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June 13, 2014

Government Report Shows that Nuclear Uranium Deal Was Illegal

Paducah USECThis week the U.S. Government Accountability Office (GAO) confirmed a major secret that the Sierra Club's anti-nuclear activists have been shouting about for two years now:

The Energy Department, in an effort to prop up a troubled uranium enrichment company, arranged for uranium transfers that failed to comply with laws about fair pricing, national security determinations and limits to prevent the department from flooding the domestic uranium market.

This illegal hustle stars the Department of Energy (DOE), USEC (a now bankrupt uranium enrichment company in Paducah, Kentucky), the Tennessee Valley Authority (TVA) and features these victims: Energy Northwest (a consortium of 27 Northwest Public Utilities formerly known as WPPS) and the American people.

In 2012, through some elaborate dealings, USEC sold enough nuclear fuel to last for 30 years to Columbia Generating Station (CGS), the lone nuclear reactor in the Pacific Northwest. At the time, Bonneville Power was quoted in a public announcement saying that the deal would generate $80 million for ratepayers.

They celebrated in Richland, Wash., where the nuclear reactor is located, and in Paducah, Ky., where jobs were saved for one year.  Almost immediately after the fuel deal was announced, the license for CGS was renewed for 20 years without any regard to public sentiment concerning the stability of the plant.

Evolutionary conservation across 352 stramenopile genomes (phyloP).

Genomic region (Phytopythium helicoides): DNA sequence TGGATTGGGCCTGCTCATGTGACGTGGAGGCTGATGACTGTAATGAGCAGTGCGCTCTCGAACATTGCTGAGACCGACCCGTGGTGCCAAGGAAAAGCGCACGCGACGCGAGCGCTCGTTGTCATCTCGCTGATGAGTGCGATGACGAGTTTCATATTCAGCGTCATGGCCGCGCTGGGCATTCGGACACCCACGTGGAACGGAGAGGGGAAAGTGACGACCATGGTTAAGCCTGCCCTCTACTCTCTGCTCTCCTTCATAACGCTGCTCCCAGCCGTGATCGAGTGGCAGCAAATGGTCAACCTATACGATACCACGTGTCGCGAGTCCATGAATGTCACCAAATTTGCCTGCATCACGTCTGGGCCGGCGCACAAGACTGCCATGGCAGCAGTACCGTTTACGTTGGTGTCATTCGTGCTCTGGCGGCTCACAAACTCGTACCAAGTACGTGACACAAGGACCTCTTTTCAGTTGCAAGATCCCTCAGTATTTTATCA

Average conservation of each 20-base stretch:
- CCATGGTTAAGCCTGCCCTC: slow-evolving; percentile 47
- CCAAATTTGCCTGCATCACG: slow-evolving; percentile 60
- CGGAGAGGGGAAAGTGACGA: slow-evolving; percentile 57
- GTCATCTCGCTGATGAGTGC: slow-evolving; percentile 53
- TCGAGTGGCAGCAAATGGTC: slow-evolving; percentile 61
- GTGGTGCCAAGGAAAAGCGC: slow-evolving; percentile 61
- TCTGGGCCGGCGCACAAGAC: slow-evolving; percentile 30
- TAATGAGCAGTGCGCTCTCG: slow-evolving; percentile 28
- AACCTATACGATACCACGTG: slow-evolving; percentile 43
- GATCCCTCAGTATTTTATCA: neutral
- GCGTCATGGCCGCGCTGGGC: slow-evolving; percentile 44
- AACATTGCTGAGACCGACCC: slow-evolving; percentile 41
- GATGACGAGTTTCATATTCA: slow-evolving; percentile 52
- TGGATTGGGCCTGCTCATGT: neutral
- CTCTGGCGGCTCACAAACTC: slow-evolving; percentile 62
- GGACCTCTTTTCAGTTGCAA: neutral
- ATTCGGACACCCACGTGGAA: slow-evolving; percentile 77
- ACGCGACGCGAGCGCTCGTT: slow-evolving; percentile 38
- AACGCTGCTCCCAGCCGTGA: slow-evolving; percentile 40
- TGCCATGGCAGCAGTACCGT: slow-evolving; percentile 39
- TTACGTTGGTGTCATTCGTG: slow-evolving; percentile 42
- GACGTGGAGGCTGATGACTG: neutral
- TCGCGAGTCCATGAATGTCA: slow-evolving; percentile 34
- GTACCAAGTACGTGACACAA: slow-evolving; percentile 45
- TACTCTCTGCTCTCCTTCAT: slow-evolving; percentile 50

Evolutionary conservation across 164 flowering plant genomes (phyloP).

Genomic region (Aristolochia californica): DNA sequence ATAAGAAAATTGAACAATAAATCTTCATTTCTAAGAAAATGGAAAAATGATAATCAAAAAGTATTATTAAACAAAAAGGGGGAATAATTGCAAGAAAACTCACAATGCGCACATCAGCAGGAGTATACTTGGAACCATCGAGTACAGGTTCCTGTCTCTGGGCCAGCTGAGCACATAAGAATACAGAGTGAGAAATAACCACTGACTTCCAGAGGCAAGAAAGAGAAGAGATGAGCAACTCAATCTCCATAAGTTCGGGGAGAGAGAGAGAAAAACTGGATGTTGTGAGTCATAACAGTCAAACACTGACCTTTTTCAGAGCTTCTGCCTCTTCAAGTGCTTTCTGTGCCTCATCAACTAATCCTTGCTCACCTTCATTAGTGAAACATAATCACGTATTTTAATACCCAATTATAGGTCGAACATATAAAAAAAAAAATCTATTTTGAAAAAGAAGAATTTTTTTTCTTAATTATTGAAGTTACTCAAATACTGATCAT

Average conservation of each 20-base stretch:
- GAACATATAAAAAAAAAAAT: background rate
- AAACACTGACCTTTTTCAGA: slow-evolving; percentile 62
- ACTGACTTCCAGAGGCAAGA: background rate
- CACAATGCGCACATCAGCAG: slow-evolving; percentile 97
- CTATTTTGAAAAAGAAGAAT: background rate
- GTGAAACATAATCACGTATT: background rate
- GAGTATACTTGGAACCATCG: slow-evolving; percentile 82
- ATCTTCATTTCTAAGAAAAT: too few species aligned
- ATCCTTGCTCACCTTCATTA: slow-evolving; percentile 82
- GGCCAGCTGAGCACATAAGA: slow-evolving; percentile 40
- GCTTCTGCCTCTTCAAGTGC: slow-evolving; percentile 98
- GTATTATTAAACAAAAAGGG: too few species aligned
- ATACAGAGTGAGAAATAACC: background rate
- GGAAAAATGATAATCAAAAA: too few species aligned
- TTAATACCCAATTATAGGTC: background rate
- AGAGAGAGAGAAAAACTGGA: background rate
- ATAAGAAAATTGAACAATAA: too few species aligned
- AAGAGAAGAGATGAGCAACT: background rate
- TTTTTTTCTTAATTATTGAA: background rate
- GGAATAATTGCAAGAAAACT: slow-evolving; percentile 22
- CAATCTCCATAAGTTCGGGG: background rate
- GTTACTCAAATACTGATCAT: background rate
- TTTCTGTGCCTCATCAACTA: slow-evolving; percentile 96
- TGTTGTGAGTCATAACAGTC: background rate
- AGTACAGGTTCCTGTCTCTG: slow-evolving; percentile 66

Sierra Club volunteers working in the Northwest and Midwest recognized these moves as a plan to keep the dirtiest uranium enrichment plant running.  

According to the GAO, the whole transaction was illegal. DOE did not have the authority to transfer the uranium for the fuel in the first place, Energy NW paid more than the market for the fuel, TVA got a bargain, and the DOE kept a source for tritium for weapons.  

Another point of dismay for activists was that USEC is the largest emitter of Freon in the U.S. You may have thought Freon was banned. It was...except that USEC, in the name of "national security," was allowed to stockpile it.

And yet another problem with USEC is that it requires eight coal plants located at Shawnee to run full time to keep this plant operating. The Sierra Club Beyond Coal Campaign has been actively working to retire these coal plants because of their massive pollution.

Long before this GAO report, environmental and social justice groups in the Northwest questioned whether it was really an economic boon to buy this fuel. We asked Robert McCullough, a well-known economist to look at the long term financial aspects of operating CGS. As part of the report, he evaluated the fuel deal. In an interview with the Willamette Weekly, McCullough said we could replace the plant with cheaper power and save ratepayers $1.7 billion over the next two decades. (If you want more detail about his conclusions, his report is over 400 pages and available here.)

We are thankful for the GAO's report issued June 9 that breaks this whole hustle apart. McCullough's conclusions are supported by the GAO report.

Obviously there's no happy ending to this story. The USEC plant is in bankruptcy.  DOE is accused of acting outside of their authority. The celebrating is over. All parties, including TVA, will be scrutinized when the President agrees to the outside investigation recommended by the GAO.  

We ask that the investigation be done with public scrutiny and that the Hustlers be held accountable. In the meantime, Energy NW needs to regain the faith of its rate payers and separate itself from this "dirty little secret."

-- Leslie March, Sierra Club


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